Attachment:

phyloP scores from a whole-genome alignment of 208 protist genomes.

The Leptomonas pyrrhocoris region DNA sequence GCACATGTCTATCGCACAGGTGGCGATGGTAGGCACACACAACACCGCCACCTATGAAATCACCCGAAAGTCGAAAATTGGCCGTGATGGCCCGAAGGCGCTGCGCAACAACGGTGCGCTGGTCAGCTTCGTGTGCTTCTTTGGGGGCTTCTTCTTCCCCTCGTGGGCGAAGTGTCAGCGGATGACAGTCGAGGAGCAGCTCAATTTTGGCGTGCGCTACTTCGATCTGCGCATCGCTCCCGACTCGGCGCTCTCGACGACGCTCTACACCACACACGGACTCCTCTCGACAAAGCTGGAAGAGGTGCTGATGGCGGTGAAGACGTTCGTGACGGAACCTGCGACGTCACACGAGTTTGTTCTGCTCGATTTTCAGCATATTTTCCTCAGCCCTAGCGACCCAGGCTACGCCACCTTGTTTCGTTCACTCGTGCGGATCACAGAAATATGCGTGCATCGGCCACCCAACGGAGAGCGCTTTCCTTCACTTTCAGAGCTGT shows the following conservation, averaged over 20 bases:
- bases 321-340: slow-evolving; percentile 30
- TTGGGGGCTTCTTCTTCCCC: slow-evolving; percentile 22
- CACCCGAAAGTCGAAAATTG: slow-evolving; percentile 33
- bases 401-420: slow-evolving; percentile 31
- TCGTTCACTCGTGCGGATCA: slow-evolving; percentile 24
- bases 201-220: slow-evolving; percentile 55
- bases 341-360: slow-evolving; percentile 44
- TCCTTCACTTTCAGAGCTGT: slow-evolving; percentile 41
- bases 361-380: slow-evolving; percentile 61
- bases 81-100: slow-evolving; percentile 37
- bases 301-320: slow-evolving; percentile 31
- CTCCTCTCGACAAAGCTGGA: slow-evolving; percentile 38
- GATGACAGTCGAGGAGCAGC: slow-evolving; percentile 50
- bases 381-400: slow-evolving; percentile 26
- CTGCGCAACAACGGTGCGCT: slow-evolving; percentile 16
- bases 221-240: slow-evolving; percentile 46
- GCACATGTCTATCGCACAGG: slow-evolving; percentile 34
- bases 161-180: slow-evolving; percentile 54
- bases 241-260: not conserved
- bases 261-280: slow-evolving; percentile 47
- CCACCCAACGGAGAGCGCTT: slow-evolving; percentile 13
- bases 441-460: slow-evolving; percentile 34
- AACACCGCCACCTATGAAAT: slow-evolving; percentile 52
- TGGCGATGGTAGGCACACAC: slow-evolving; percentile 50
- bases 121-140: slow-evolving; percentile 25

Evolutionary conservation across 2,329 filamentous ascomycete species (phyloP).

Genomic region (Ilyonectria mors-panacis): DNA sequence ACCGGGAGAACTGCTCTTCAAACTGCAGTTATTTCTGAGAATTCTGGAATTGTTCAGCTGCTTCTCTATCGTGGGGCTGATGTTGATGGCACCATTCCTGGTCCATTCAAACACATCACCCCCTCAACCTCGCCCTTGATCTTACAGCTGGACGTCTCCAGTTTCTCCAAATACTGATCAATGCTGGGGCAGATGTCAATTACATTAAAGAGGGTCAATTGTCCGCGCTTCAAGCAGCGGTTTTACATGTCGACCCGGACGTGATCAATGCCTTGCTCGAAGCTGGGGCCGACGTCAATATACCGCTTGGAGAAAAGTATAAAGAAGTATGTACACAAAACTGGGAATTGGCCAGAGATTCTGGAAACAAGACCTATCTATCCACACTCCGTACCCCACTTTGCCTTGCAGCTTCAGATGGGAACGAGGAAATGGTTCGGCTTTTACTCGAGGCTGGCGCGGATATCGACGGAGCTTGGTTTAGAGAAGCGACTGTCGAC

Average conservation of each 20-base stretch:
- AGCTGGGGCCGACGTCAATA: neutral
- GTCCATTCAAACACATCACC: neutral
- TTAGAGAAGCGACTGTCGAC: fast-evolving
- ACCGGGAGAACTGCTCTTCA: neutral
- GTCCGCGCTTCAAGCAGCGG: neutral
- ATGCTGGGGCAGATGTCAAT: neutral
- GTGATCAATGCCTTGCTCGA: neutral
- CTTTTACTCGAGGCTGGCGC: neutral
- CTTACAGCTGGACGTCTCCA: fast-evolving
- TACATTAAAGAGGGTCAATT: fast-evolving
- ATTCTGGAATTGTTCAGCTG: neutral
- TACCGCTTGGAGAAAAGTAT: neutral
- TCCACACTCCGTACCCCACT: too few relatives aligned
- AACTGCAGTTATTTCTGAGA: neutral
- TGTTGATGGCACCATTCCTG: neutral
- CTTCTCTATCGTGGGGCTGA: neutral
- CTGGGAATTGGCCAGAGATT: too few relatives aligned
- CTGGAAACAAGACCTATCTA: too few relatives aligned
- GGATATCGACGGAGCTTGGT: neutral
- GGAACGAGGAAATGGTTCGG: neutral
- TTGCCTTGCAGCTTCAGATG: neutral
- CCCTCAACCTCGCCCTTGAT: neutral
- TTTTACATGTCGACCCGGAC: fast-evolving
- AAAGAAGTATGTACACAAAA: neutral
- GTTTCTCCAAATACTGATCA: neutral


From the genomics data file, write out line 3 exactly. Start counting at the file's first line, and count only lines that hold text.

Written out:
- bases 321-340: slow-evolving; percentile 30